Pakistan: Inconvenient Truths

03/18/2010 05:12 am ET | Updated May 25, 2011
  • Refugees International Refugees International advocates for lifesaving assistance and protection for displaced people

By: Patrick Duplat, Advocate

"When they realize you're a Mehsud, they treat you like a suicide bomber who's wearing an explosive jacket." -- A displaced Pakistani from South Waziristan, quoted in Dawn

Pakistan is in the midst of an internal conflict with severe humanitarian consequences. Tens of thousands of civilians fled South Waziristan in the past few days, as the Pakistani army continues its offensive against the Taliban in the country's northwest. With the UN declaring that 1.7 million displaced Pakistanis from the Swat and Buner districts returned home since July, it's easy to forget that this crisis has been going on for more than a year, and will likely continue for the foreseeable future.

Indeed, while I was in Pakistan in early October most aid workers insisted that their biggest challenge will be to sustain the required level of aid in the coming months. More than 700,000 civilians remain displaced, the families who've returned will need help to rebuild their lives. The army's operations continue to displace thousands. The humanitarian community is preparing to launch a fundraising appeal for 2010 based on projections of future large scale displacement. It's hard to fathom why, in the words of a high ranking UN official, the Pakistani government "thinks the crisis is over."

Yet funding is not the only concern. As the Overseas Development Institute, Oxfam and Refugees International (Protect People First, published on 26 October 2009) have all highlighted in our respective reports, aid is politicized and is not reaching the most vulnerable. The Pakistani government is a party to the conflict and is at the same time coordinating the relief effort. The humanitarian community, led by the UN, has found it difficult to collaborate with the government while ensuring that assistance is given on the basis of need, rather than serving as a political instrument.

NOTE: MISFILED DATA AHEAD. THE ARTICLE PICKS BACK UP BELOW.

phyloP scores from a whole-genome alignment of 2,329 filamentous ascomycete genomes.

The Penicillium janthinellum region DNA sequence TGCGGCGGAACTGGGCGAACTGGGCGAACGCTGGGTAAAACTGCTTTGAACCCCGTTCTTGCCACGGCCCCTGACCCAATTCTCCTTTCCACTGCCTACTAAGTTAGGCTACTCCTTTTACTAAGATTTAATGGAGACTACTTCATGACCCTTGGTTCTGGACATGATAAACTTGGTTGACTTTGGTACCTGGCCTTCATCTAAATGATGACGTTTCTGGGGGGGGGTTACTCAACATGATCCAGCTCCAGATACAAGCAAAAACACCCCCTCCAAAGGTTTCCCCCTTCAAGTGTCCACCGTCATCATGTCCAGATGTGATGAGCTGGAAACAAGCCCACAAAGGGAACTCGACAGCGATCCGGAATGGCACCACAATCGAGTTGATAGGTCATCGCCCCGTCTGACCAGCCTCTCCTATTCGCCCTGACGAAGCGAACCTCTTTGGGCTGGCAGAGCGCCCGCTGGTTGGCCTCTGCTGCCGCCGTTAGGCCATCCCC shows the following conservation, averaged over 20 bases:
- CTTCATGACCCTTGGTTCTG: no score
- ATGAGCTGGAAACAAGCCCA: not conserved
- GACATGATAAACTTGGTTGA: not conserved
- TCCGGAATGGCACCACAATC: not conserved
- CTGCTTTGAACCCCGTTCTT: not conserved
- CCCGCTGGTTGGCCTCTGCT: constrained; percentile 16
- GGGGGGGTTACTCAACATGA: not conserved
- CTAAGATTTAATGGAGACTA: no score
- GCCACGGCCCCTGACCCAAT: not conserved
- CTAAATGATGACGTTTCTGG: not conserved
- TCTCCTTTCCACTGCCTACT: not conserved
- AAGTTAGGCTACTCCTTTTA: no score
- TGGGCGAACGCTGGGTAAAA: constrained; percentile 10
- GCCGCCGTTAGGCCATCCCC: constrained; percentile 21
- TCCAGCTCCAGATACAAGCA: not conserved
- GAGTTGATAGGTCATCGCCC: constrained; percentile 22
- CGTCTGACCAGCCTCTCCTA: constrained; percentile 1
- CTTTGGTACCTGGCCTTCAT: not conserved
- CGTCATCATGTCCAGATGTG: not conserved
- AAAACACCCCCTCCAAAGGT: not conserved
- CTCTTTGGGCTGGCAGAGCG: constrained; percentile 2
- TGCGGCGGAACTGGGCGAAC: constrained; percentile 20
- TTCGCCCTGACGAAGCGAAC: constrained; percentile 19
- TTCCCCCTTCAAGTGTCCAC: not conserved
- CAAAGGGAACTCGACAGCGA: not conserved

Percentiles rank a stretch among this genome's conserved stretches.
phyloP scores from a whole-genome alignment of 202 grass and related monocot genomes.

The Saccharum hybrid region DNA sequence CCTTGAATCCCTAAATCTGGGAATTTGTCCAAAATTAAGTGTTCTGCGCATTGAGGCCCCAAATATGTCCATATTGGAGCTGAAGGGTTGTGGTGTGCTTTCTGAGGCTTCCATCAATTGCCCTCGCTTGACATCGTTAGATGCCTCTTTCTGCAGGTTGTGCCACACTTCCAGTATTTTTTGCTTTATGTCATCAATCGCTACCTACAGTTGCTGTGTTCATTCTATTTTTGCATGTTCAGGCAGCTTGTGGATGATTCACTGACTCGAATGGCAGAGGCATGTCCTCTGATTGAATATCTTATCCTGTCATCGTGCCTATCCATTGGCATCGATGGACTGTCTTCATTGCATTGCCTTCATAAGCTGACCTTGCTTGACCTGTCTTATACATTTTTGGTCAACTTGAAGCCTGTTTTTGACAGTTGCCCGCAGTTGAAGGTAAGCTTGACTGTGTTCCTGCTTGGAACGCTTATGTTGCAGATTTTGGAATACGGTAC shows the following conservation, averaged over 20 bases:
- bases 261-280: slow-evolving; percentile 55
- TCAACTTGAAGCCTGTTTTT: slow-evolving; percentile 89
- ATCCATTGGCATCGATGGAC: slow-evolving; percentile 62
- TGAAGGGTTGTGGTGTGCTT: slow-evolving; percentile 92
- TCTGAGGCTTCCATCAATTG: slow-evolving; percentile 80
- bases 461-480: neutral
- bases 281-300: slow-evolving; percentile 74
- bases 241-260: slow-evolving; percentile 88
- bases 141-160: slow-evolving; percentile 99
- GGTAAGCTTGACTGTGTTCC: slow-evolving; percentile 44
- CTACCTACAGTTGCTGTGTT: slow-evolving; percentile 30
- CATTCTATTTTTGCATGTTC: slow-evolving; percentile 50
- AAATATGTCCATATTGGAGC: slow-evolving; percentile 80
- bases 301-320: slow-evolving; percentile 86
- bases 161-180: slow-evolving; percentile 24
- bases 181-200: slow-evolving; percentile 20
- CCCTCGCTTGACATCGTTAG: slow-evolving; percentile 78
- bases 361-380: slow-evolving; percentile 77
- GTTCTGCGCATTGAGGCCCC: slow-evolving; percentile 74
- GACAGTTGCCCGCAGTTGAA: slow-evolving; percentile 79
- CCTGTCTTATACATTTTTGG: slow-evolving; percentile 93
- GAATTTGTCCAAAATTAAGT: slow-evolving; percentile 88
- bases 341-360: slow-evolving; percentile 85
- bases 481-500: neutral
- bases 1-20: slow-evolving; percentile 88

The dilemma is particularly flagrant in South Waziristan, where the government has kept most aid workers and journalists out of the area. A major international aid organization was escorted out of D.I. Khan, South Waziristan's neighboring district, when it tried to conduct an assessment there. UN agencies are forced to operate via 'remote control' through Pakistani aid organizations, with little oversight on how aid is distributed. Population movements are controlled, with some areas cordoned off by the military. Tribal allegiances are being played out as aid is handed out to one group over another, in an attempt to create or deepen tensions.

In the face of such violations of humanitarian principles, human rights abuses by the Pakistani army and discrimination in assistance, the international community is remaining mostly silent. To avoid disrupting relations with a key ally on the war against the Taliban, the U.S. and the European Union have failed to raise these sensitive issues. As the head of an aid group told us, everybody is "afraid to deliver inconvenient truths" to the Pakistani government. But treating civilians like "suicide bombers" is not going to earn their trust -- and the international community should understand that it would be a pyrrhic victory if winning against the Taliban meant losing the population.